As a just-for-fun type of experiment, I was wanting to install Linux on an external drive that I own and boot it up on my 2007 iMac desktop.

I know there are a plethora of guides out there on how to do this, but I have not encountered one yet about if it remains the same on 10.9. I have read, however, that the software that lets you dual-boot Mac OS X and Linux is broken on Mavericks, which is where my reluctance comes from.

The primary reference that I looked at for how to install Linux onto Mac OS X (on a separate partition) was written for Tiger (see here; MacLife magazine), so I assume there are some things to be updated in that respect.

Furthermore, the boot menu that I have heard has broken on Mavericks is rEFIt. I noticed that it is no longer maintained, and there is the project known as rEFInd that is maintained.

So far, I have tried to use an install DVD to boot up Fedora on my machine, but I can't get my system to recognize the Fedora DVD in any way. I have tried holding down the 'C' key and the 'option' key to try to get it to recognize it, but I never see it outside of my desktop when I'm logged in on Mac OS X. All I have put on the disc is the ISO of Fedora. Fedora 19 Install DVD

Additionally, after this, I have tried putting the necessary files for installation on an external drive partition that I want to install Fedora on full-time; however, I am also having issues with that as well. Neither rEFInd nor the system recognizes the hard drive as a bootable partition. I was starting to wonder if it might be because the drive is formatted as an exFAT partition? Configuration of the external partition Fedora 19 on an external partition

I just need to know if that there is currently a safe way to install Linux on an external hard drive for use on my computer. Thanks!

3 Answers 3


This is getting increasingly harder over time. Instead of creating a bootable Linux partition, I find it much easier to simply install virtualBox and create a Linux virtual machine instead.

  • How would I go about doing this? Would I get the same performance if it were installed locally?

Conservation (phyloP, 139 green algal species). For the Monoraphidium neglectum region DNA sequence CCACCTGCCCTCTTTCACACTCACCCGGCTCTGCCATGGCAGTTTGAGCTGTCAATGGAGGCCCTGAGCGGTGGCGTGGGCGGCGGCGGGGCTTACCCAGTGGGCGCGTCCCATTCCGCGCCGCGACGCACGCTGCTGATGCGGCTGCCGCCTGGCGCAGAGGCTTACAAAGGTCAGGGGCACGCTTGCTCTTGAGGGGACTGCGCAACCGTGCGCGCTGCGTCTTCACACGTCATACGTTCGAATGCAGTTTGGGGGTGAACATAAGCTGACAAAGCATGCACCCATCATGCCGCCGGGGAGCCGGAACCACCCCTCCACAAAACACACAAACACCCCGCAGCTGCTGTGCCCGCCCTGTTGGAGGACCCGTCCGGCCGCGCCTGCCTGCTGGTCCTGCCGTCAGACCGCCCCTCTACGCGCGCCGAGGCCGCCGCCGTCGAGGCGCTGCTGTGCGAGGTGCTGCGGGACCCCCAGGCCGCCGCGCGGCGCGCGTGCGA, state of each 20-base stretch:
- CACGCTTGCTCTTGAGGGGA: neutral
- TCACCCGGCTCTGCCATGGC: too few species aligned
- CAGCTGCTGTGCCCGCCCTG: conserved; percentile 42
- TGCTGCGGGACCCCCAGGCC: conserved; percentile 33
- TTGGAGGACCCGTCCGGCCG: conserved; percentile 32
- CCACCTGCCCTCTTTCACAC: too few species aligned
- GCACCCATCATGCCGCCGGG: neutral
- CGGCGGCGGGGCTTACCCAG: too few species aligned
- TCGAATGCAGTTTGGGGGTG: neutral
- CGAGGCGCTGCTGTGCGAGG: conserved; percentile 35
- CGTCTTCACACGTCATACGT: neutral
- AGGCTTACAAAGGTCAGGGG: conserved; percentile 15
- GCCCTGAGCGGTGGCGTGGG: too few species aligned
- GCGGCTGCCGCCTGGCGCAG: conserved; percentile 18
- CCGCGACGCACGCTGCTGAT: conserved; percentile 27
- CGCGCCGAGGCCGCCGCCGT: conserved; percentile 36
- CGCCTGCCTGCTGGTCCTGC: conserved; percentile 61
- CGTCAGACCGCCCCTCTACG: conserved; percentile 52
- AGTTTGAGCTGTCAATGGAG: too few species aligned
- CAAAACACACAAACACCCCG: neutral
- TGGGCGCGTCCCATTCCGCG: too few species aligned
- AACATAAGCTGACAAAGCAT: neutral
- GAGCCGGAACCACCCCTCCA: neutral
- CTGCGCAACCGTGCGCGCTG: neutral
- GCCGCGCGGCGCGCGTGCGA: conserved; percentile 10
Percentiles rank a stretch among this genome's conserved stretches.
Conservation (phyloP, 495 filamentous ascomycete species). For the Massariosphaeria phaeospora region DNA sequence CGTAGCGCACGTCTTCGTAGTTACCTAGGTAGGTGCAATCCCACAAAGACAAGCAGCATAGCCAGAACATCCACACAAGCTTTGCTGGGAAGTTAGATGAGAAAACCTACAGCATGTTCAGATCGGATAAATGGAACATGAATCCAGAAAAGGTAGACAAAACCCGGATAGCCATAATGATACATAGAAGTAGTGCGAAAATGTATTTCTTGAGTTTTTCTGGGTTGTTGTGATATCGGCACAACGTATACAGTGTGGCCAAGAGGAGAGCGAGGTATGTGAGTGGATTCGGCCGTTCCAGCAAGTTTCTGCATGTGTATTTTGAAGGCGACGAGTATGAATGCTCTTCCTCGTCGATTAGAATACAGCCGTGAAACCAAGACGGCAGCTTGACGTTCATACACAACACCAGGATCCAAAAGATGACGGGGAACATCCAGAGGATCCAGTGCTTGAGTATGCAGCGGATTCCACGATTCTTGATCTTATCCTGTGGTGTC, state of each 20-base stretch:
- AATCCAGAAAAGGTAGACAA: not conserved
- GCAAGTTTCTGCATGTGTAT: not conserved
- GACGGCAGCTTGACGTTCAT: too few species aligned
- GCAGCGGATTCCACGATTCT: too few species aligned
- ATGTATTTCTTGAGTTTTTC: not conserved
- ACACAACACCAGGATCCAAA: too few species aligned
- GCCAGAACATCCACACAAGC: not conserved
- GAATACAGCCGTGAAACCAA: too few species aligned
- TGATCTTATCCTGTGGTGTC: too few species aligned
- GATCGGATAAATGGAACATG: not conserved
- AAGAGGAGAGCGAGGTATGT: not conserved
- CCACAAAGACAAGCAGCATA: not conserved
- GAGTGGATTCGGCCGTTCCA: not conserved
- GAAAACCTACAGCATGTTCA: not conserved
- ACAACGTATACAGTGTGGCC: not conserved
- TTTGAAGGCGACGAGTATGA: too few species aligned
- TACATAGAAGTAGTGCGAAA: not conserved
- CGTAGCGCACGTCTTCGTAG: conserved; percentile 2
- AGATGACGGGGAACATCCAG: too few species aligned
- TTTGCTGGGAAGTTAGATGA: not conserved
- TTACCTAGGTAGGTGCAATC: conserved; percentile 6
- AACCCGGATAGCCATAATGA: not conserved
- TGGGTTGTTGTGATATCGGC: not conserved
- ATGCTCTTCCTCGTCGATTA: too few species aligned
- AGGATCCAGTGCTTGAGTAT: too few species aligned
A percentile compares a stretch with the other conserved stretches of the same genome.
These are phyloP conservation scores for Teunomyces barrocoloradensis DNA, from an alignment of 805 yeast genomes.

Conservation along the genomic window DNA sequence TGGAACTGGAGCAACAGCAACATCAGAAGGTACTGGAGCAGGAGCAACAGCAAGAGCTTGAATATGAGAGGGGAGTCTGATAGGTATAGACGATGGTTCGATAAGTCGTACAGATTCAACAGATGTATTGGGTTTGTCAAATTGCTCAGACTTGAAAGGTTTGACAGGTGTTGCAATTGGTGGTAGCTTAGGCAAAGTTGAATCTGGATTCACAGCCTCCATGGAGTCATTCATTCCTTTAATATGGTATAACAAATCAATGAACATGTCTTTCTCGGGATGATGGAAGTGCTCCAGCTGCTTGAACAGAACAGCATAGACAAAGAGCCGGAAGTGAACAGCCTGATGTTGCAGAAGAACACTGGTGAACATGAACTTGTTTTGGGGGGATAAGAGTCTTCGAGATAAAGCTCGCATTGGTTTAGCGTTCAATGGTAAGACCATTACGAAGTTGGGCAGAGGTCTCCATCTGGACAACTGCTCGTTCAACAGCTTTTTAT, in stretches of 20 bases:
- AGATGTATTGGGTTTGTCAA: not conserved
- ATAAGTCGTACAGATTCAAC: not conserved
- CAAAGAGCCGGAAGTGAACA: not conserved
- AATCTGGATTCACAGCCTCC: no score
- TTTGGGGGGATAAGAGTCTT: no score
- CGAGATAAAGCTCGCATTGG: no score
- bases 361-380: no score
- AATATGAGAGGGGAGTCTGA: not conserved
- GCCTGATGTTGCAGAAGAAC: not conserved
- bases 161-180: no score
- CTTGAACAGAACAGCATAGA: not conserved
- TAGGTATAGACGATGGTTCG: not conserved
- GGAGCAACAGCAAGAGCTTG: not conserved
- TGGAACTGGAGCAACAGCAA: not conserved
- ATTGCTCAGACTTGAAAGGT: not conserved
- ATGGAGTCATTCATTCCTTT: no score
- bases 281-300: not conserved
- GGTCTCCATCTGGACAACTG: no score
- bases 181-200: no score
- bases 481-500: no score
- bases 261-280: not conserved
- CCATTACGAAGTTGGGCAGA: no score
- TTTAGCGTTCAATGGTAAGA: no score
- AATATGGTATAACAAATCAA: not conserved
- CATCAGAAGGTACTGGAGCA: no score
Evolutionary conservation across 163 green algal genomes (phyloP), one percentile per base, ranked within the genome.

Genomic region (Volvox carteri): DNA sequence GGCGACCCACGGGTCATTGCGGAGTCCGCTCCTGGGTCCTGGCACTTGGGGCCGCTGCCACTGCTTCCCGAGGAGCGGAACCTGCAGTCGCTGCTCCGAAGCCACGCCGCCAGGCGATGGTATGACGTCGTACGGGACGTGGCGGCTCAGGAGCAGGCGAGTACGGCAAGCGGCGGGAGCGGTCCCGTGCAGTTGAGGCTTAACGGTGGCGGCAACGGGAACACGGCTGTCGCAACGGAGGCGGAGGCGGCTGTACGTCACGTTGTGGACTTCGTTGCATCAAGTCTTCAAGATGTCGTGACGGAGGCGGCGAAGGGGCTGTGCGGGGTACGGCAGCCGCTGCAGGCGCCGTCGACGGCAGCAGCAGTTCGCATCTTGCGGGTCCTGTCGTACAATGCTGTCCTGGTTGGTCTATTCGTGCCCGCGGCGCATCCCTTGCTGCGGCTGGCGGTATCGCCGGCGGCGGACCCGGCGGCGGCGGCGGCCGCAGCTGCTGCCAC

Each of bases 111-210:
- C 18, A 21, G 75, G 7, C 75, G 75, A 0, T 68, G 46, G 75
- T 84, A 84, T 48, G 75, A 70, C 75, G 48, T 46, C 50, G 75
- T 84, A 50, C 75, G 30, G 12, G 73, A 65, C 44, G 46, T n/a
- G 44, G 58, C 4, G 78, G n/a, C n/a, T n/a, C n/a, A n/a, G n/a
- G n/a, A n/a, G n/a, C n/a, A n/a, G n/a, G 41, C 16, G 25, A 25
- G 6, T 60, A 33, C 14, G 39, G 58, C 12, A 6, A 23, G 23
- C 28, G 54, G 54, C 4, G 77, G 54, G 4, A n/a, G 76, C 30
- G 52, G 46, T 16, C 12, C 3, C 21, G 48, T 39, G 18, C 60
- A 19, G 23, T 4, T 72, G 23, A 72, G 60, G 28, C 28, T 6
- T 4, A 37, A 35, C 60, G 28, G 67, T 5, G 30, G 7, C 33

– J.W.F.
    Nov 25, 2013 at 19:15
  • 3
    @jflory7 Performance is definitely lower than running linux directly, depending on how you set it up, how much memory you have, and if you are also running other apps in OS X at the same time. My feeling is that the performance is at ~70%, which is good enough for most purposes. If you are not doing intensive computations or gaming or image processing. Performance lost is not something to brag about, but you get the added bonus of flexibility through having virtual machines. And as of today, this is the only option that I've got to actually work for Mavericks. Nov 25, 2013 at 23:37
  • I have a 2009 mac mini with 2gb RAM. Supposedly the RAM isn't upgradeable. With 2gb, there's simply not enough room for both OSX and a VBox VM.
    – Chap
    Jul 5, 2014 at 23:24

Sorry to hear that rEFIt it broken is Mavericks, I'm sure they'll fix it soon enough.

In either case you can still select an alternate boot drive by holding option on system startup. The Mac will show you any devices that are connected and bootable, and you can just pick one to start up on (Likewise from the Startup Disk preference pane in System Preferences). This should play nice with Linux.

As for installing, just boot up off the Linux installer with option and point it at whatever partition you want to install to. No stress!

  • After doing further research, it seems like eEFIt is no longer maintained and no longer being updated, so it seems like rEFInd is the only option from this point on. Also, I have tried doing what you suggested, but it doesn't seem to be working. Does the drive have to be formatted in a particular way? I updated my original question with more info.
    – J.W.F.
    Nov 25, 2013 at 19:15

you can't simply place the fedora disk images (.iso) onto the dvd, you must burn it onto the dvd using a command such as "dd" or by using disk utility

  • Yes, that was one of the mistakes I realized that I made, and I had since corrected that issue. However, I was still unsuccessful in my attempts to install the .iso to my computer.
    – J.W.F.
    Mar 22, 2014 at 16:49

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